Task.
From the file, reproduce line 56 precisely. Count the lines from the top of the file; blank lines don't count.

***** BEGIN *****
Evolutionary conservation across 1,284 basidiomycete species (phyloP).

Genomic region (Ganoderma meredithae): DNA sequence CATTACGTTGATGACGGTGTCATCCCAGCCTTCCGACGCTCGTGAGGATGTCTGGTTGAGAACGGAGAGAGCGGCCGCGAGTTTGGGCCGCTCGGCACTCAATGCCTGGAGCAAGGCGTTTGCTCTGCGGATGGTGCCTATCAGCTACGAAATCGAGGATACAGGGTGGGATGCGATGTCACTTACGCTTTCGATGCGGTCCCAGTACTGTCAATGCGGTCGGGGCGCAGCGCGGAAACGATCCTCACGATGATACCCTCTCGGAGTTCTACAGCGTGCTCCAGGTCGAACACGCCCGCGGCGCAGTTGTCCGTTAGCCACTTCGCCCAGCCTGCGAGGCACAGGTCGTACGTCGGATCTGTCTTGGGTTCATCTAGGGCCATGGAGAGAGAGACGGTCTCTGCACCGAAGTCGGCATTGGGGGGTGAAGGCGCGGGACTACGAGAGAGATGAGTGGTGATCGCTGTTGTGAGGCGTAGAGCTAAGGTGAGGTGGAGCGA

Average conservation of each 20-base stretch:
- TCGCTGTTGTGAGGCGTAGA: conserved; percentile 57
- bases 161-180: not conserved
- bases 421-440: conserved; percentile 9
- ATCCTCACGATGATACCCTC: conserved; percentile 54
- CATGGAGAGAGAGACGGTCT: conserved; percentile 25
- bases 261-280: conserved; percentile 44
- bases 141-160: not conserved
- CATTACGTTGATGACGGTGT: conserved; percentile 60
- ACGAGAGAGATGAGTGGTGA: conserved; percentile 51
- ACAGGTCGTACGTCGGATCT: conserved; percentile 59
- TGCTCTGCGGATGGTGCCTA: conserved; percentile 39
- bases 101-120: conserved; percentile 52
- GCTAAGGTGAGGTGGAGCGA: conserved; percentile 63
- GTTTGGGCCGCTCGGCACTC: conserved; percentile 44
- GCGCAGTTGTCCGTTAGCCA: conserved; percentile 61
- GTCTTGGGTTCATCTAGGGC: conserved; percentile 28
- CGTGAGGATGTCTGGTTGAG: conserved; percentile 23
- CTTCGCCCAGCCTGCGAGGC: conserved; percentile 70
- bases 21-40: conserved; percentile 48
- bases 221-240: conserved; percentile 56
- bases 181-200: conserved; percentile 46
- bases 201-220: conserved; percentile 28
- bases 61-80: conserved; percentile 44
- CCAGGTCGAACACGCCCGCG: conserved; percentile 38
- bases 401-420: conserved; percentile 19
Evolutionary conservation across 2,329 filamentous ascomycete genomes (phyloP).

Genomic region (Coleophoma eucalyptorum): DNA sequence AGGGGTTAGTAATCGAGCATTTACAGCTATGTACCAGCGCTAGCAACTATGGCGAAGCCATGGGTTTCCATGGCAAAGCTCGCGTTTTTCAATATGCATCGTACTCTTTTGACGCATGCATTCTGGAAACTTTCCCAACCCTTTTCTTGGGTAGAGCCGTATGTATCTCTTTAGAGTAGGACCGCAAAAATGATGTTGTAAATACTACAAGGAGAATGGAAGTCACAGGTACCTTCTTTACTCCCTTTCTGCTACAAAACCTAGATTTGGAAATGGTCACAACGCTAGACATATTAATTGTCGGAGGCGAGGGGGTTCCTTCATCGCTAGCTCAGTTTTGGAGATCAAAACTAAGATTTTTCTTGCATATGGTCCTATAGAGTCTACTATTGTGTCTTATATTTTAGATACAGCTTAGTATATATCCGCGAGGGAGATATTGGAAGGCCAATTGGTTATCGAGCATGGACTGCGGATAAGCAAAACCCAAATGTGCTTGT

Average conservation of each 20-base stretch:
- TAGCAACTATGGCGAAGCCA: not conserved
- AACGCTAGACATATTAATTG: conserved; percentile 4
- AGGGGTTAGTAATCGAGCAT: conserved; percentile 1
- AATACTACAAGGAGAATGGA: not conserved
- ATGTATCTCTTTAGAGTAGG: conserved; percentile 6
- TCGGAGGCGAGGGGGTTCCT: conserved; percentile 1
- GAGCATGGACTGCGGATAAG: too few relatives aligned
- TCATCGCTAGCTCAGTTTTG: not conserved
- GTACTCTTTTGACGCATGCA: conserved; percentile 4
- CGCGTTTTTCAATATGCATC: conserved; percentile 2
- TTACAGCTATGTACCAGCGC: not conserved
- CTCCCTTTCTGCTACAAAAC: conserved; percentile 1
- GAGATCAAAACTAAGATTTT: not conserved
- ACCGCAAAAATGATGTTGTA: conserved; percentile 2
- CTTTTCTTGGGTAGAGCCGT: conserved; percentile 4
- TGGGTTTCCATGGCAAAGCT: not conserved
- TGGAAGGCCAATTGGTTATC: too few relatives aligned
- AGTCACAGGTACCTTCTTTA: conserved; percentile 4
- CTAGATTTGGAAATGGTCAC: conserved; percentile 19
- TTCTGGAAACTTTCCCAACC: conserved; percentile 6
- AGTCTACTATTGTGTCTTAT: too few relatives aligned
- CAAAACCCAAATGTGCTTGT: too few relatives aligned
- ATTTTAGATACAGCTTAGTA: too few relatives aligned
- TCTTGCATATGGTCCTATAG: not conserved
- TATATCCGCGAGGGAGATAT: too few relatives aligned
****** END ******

- TATATCCGCGAGGGAGATAT: too few relatives aligned